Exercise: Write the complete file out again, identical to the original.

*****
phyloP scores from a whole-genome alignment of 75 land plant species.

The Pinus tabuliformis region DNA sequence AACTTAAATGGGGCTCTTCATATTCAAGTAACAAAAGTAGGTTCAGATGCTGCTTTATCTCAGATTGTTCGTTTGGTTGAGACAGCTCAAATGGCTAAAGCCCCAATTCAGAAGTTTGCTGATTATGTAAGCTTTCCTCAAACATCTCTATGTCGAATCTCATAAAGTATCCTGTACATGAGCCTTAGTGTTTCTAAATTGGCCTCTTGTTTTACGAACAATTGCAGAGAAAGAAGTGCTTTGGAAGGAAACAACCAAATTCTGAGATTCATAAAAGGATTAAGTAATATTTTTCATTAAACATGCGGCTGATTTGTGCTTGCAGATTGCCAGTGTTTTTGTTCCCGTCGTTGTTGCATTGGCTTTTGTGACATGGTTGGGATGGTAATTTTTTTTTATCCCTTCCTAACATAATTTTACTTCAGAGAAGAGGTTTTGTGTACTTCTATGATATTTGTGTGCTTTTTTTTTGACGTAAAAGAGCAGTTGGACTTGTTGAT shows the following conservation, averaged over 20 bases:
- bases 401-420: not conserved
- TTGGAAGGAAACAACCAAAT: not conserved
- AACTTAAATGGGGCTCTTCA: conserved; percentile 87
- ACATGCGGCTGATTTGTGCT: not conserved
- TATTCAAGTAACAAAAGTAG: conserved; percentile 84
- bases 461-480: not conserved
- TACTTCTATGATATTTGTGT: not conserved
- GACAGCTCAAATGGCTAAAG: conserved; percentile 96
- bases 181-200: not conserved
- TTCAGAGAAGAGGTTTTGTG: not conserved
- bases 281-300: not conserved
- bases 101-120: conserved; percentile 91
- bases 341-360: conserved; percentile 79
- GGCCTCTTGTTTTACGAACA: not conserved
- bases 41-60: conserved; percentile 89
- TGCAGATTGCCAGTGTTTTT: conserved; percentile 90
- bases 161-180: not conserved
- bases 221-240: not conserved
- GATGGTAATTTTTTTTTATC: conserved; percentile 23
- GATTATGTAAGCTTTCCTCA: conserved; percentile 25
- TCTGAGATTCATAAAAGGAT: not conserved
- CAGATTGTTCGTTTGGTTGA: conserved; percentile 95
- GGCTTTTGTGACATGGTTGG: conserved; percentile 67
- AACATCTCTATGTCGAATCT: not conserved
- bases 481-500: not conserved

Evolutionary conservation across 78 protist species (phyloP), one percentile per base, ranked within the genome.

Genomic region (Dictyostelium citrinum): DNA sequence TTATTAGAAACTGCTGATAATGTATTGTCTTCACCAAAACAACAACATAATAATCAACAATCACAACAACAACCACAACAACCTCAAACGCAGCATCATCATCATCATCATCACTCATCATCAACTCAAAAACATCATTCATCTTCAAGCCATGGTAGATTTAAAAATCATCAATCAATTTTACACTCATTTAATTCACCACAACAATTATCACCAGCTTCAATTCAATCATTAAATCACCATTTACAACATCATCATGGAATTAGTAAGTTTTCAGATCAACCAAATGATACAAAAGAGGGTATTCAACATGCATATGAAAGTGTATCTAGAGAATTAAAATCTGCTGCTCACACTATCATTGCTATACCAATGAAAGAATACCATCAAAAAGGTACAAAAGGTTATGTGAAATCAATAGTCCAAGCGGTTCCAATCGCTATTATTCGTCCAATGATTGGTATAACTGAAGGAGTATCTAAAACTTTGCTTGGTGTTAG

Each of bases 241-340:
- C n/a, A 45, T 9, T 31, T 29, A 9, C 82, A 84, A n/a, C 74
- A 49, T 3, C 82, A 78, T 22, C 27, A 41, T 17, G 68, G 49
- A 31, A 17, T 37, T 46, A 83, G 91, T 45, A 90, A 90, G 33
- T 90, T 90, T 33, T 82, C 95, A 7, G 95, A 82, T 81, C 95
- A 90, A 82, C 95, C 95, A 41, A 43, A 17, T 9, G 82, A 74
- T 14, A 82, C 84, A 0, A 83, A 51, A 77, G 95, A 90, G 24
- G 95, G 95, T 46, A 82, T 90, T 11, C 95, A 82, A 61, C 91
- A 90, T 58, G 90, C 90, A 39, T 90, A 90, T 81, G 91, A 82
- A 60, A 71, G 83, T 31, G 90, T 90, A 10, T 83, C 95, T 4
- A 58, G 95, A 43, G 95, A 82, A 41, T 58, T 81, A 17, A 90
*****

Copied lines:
phyloP scores from a whole-genome alignment of 75 land plant species.

The Pinus tabuliformis region DNA sequence AACTTAAATGGGGCTCTTCATATTCAAGTAACAAAAGTAGGTTCAGATGCTGCTTTATCTCAGATTGTTCGTTTGGTTGAGACAGCTCAAATGGCTAAAGCCCCAATTCAGAAGTTTGCTGATTATGTAAGCTTTCCTCAAACATCTCTATGTCGAATCTCATAAAGTATCCTGTACATGAGCCTTAGTGTTTCTAAATTGGCCTCTTGTTTTACGAACAATTGCAGAGAAAGAAGTGCTTTGGAAGGAAACAACCAAATTCTGAGATTCATAAAAGGATTAAGTAATATTTTTCATTAAACATGCGGCTGATTTGTGCTTGCAGATTGCCAGTGTTTTTGTTCCCGTCGTTGTTGCATTGGCTTTTGTGACATGGTTGGGATGGTAATTTTTTTTTATCCCTTCCTAACATAATTTTACTTCAGAGAAGAGGTTTTGTGTACTTCTATGATATTTGTGTGCTTTTTTTTTGACGTAAAAGAGCAGTTGGACTTGTTGAT shows the following conservation, averaged over 20 bases:
- bases 401-420: not conserved
- TTGGAAGGAAACAACCAAAT: not conserved
- AACTTAAATGGGGCTCTTCA: conserved; percentile 87
- ACATGCGGCTGATTTGTGCT: not conserved
- TATTCAAGTAACAAAAGTAG: conserved; percentile 84
- bases 461-480: not conserved
- TACTTCTATGATATTTGTGT: not conserved
- GACAGCTCAAATGGCTAAAG: conserved; percentile 96
- bases 181-200: not conserved
- TTCAGAGAAGAGGTTTTGTG: not conserved
- bases 281-300: not conserved
- bases 101-120: conserved; percentile 91
- bases 341-360: conserved; percentile 79
- GGCCTCTTGTTTTACGAACA: not conserved
- bases 41-60: conserved; percentile 89
- TGCAGATTGCCAGTGTTTTT: conserved; percentile 90
- bases 161-180: not conserved
- bases 221-240: not conserved
- GATGGTAATTTTTTTTTATC: conserved; percentile 23
- GATTATGTAAGCTTTCCTCA: conserved; percentile 25
- TCTGAGATTCATAAAAGGAT: not conserved
- CAGATTGTTCGTTTGGTTGA: conserved; percentile 95
- GGCTTTTGTGACATGGTTGG: conserved; percentile 67
- AACATCTCTATGTCGAATCT: not conserved
- bases 481-500: not conserved

Evolutionary conservation across 78 protist species (phyloP), one percentile per base, ranked within the genome.

Genomic region (Dictyostelium citrinum): DNA sequence TTATTAGAAACTGCTGATAATGTATTGTCTTCACCAAAACAACAACATAATAATCAACAATCACAACAACAACCACAACAACCTCAAACGCAGCATCATCATCATCATCATCACTCATCATCAACTCAAAAACATCATTCATCTTCAAGCCATGGTAGATTTAAAAATCATCAATCAATTTTACACTCATTTAATTCACCACAACAATTATCACCAGCTTCAATTCAATCATTAAATCACCATTTACAACATCATCATGGAATTAGTAAGTTTTCAGATCAACCAAATGATACAAAAGAGGGTATTCAACATGCATATGAAAGTGTATCTAGAGAATTAAAATCTGCTGCTCACACTATCATTGCTATACCAATGAAAGAATACCATCAAAAAGGTACAAAAGGTTATGTGAAATCAATAGTCCAAGCGGTTCCAATCGCTATTATTCGTCCAATGATTGGTATAACTGAAGGAGTATCTAAAACTTTGCTTGGTGTTAG

Each of bases 241-340:
- C n/a, A 45, T 9, T 31, T 29, A 9, C 82, A 84, A n/a, C 74
- A 49, T 3, C 82, A 78, T 22, C 27, A 41, T 17, G 68, G 49
- A 31, A 17, T 37, T 46, A 83, G 91, T 45, A 90, A 90, G 33
- T 90, T 90, T 33, T 82, C 95, A 7, G 95, A 82, T 81, C 95
- A 90, A 82, C 95, C 95, A 41, A 43, A 17, T 9, G 82, A 74
- T 14, A 82, C 84, A 0, A 83, A 51, A 77, G 95, A 90, G 24
- G 95, G 95, T 46, A 82, T 90, T 11, C 95, A 82, A 61, C 91
- A 90, T 58, G 90, C 90, A 39, T 90, A 90, T 81, G 91, A 82
- A 60, A 71, G 83, T 31, G 90, T 90, A 10, T 83, C 95, T 4
- A 58, G 95, A 43, G 95, A 82, A 41, T 58, T 81, A 17, A 90